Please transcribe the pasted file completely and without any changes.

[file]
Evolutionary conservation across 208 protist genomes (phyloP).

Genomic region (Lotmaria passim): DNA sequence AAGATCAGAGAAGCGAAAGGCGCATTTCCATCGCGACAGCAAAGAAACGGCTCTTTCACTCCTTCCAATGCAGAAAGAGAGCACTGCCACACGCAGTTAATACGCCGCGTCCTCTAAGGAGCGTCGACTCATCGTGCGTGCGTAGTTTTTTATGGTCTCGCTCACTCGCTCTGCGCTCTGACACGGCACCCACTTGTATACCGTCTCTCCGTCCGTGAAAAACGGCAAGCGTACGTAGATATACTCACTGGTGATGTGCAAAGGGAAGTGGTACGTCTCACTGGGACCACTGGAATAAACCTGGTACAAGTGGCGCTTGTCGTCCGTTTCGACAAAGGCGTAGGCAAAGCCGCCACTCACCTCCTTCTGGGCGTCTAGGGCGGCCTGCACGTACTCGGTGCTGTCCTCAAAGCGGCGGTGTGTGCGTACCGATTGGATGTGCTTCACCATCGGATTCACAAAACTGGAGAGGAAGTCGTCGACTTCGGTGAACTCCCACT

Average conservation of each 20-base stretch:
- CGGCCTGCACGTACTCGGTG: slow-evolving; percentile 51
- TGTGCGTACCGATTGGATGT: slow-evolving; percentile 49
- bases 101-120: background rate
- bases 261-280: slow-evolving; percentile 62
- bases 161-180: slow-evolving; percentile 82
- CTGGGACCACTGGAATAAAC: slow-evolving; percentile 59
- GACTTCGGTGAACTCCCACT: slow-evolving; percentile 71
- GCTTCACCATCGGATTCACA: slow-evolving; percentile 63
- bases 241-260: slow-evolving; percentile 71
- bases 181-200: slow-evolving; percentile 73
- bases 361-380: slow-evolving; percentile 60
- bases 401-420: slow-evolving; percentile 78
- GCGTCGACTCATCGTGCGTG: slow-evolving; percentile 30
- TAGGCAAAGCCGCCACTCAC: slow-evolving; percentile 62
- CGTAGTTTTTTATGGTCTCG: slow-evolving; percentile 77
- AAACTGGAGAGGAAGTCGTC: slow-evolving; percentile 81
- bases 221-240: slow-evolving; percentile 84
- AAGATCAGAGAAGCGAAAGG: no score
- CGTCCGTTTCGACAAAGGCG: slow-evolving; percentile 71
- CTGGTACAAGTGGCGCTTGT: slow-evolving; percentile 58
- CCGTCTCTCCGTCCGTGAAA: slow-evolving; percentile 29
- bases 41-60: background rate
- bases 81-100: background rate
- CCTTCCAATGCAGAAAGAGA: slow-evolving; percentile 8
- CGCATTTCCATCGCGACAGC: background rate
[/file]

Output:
Evolutionary conservation across 208 protist genomes (phyloP).

Genomic region (Lotmaria passim): DNA sequence AAGATCAGAGAAGCGAAAGGCGCATTTCCATCGCGACAGCAAAGAAACGGCTCTTTCACTCCTTCCAATGCAGAAAGAGAGCACTGCCACACGCAGTTAATACGCCGCGTCCTCTAAGGAGCGTCGACTCATCGTGCGTGCGTAGTTTTTTATGGTCTCGCTCACTCGCTCTGCGCTCTGACACGGCACCCACTTGTATACCGTCTCTCCGTCCGTGAAAAACGGCAAGCGTACGTAGATATACTCACTGGTGATGTGCAAAGGGAAGTGGTACGTCTCACTGGGACCACTGGAATAAACCTGGTACAAGTGGCGCTTGTCGTCCGTTTCGACAAAGGCGTAGGCAAAGCCGCCACTCACCTCCTTCTGGGCGTCTAGGGCGGCCTGCACGTACTCGGTGCTGTCCTCAAAGCGGCGGTGTGTGCGTACCGATTGGATGTGCTTCACCATCGGATTCACAAAACTGGAGAGGAAGTCGTCGACTTCGGTGAACTCCCACT

Average conservation of each 20-base stretch:
- CGGCCTGCACGTACTCGGTG: slow-evolving; percentile 51
- TGTGCGTACCGATTGGATGT: slow-evolving; percentile 49
- bases 101-120: background rate
- bases 261-280: slow-evolving; percentile 62
- bases 161-180: slow-evolving; percentile 82
- CTGGGACCACTGGAATAAAC: slow-evolving; percentile 59
- GACTTCGGTGAACTCCCACT: slow-evolving; percentile 71
- GCTTCACCATCGGATTCACA: slow-evolving; percentile 63
- bases 241-260: slow-evolving; percentile 71
- bases 181-200: slow-evolving; percentile 73
- bases 361-380: slow-evolving; percentile 60
- bases 401-420: slow-evolving; percentile 78
- GCGTCGACTCATCGTGCGTG: slow-evolving; percentile 30
- TAGGCAAAGCCGCCACTCAC: slow-evolving; percentile 62
- CGTAGTTTTTTATGGTCTCG: slow-evolving; percentile 77
- AAACTGGAGAGGAAGTCGTC: slow-evolving; percentile 81
- bases 221-240: slow-evolving; percentile 84
- AAGATCAGAGAAGCGAAAGG: no score
- CGTCCGTTTCGACAAAGGCG: slow-evolving; percentile 71
- CTGGTACAAGTGGCGCTTGT: slow-evolving; percentile 58
- CCGTCTCTCCGTCCGTGAAA: slow-evolving; percentile 29
- bases 41-60: background rate
- bases 81-100: background rate
- CCTTCCAATGCAGAAAGAGA: slow-evolving; percentile 8
- CGCATTTCCATCGCGACAGC: background rate